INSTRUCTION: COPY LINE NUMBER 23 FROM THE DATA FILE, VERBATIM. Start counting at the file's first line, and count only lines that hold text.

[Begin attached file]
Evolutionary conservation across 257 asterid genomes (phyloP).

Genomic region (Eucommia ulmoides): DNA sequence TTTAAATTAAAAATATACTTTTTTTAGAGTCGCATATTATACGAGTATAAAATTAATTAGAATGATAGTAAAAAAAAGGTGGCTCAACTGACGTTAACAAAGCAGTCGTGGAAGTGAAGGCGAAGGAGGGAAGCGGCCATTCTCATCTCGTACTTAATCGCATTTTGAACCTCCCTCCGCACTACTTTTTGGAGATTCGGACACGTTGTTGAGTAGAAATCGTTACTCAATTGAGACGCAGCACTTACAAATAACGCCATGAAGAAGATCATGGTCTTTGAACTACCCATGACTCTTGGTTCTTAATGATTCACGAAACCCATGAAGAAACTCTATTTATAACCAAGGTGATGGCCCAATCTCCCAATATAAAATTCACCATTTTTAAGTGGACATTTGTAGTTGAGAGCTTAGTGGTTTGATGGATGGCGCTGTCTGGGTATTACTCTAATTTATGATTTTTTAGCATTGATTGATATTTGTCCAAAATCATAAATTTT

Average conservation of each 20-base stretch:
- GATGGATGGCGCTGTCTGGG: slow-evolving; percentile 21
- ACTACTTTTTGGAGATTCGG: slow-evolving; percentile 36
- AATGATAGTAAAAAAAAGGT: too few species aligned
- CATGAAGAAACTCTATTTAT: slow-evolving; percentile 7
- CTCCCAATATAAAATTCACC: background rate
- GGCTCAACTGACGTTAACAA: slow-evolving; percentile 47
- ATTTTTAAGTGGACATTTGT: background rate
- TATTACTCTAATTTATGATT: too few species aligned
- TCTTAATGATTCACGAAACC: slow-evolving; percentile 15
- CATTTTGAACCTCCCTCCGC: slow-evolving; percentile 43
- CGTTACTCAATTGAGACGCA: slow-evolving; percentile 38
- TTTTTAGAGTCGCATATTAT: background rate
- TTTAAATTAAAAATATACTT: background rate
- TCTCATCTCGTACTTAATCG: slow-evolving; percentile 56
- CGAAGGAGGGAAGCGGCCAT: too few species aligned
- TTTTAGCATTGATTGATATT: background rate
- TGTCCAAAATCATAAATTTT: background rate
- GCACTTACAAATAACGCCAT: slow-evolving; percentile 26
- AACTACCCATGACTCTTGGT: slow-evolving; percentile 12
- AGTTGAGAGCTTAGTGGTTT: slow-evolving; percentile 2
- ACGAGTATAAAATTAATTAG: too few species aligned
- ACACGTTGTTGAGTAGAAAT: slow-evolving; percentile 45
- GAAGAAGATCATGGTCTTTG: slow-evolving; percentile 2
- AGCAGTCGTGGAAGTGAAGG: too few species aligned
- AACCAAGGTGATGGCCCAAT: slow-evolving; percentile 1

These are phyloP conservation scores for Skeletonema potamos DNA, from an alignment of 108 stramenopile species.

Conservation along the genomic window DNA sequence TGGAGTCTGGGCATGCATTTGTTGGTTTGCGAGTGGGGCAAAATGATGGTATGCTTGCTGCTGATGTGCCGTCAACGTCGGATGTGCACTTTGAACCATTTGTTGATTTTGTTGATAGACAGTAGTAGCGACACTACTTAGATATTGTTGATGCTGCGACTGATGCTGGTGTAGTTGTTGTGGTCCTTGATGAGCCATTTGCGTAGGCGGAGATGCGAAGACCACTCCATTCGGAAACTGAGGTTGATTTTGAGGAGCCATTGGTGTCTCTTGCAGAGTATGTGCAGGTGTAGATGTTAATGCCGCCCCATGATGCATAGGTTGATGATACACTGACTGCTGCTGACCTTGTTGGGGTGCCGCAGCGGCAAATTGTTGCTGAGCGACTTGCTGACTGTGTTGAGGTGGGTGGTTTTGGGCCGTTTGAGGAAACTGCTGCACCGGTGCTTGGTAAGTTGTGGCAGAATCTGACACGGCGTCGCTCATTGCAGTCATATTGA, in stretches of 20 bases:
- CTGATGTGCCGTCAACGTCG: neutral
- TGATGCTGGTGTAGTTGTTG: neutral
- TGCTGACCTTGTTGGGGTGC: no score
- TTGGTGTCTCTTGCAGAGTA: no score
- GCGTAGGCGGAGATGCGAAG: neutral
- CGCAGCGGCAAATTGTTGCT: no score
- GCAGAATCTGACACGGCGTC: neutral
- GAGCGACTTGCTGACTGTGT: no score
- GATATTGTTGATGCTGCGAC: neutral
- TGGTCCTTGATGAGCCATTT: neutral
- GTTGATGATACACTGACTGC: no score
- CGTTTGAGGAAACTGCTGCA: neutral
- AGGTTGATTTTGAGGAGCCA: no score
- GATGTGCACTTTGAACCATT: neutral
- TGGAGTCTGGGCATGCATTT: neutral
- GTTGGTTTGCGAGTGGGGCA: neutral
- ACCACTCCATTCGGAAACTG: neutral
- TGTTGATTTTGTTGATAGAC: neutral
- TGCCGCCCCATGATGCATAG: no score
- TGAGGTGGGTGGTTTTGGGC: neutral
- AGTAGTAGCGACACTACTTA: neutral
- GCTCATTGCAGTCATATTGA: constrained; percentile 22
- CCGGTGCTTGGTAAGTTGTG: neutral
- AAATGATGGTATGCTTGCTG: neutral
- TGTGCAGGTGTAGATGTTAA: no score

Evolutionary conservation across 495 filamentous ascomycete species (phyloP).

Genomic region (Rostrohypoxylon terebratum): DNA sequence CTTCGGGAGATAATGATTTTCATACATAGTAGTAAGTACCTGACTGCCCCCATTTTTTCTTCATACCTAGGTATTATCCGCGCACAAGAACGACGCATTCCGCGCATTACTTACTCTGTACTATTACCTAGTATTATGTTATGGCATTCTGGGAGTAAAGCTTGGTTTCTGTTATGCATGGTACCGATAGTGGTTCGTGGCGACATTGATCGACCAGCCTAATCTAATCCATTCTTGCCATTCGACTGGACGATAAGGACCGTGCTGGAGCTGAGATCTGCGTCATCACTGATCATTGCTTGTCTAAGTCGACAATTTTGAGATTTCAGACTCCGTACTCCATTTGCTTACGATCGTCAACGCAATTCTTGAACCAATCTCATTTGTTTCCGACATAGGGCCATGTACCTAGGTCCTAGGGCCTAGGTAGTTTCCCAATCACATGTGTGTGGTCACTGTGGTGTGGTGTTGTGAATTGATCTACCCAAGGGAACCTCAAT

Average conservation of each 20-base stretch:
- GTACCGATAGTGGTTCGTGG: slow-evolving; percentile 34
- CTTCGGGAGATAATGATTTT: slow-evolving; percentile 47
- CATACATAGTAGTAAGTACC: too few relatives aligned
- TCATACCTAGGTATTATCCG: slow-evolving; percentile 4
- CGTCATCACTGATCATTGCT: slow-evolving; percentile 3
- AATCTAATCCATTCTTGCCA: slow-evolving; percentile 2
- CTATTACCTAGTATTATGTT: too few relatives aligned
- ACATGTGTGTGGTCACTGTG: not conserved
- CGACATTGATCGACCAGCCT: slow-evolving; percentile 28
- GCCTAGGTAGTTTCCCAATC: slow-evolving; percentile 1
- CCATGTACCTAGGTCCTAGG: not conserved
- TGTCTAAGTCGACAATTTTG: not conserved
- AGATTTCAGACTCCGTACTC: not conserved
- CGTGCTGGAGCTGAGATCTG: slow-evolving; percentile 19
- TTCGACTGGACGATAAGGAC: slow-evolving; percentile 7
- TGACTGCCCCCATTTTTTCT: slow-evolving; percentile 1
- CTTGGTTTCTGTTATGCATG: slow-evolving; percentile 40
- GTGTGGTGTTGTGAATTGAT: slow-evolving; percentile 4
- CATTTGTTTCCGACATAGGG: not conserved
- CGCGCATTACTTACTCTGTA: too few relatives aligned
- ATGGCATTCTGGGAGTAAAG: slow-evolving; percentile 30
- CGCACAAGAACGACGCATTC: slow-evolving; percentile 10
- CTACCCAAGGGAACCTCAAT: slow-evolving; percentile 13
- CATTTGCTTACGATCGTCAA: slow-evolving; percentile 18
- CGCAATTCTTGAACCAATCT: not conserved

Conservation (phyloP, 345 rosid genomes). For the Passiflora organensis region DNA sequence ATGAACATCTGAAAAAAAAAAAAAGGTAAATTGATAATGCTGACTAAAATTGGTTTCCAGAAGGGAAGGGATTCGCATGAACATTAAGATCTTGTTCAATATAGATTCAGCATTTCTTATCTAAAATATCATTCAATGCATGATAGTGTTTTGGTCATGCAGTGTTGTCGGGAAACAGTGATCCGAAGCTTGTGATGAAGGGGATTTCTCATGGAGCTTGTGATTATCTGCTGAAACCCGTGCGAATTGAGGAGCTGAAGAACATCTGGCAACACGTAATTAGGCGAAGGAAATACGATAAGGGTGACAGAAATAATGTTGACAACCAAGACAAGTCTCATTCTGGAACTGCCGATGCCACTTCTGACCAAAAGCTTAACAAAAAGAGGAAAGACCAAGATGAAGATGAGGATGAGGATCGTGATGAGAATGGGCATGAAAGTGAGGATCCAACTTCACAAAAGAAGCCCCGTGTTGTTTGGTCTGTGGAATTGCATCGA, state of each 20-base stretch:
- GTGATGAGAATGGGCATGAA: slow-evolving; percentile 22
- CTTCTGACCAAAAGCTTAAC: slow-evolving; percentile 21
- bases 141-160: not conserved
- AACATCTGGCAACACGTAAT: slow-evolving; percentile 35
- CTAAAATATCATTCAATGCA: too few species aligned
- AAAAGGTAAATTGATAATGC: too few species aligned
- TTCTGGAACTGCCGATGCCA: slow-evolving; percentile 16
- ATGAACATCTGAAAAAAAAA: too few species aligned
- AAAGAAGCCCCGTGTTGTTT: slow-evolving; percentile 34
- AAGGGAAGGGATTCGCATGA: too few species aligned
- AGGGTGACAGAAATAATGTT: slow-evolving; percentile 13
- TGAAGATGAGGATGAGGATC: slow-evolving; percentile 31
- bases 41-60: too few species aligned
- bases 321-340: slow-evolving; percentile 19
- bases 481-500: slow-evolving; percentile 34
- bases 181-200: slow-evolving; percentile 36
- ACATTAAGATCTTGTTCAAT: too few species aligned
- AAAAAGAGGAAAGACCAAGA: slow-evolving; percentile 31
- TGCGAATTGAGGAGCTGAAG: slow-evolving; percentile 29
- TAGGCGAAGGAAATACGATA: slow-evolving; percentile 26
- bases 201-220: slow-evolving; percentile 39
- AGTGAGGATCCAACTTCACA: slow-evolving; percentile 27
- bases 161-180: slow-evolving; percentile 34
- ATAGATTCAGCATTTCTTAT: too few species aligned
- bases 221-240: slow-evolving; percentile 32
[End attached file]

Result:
- AGTTGAGAGCTTAGTGGTTT: slow-evolving; percentile 2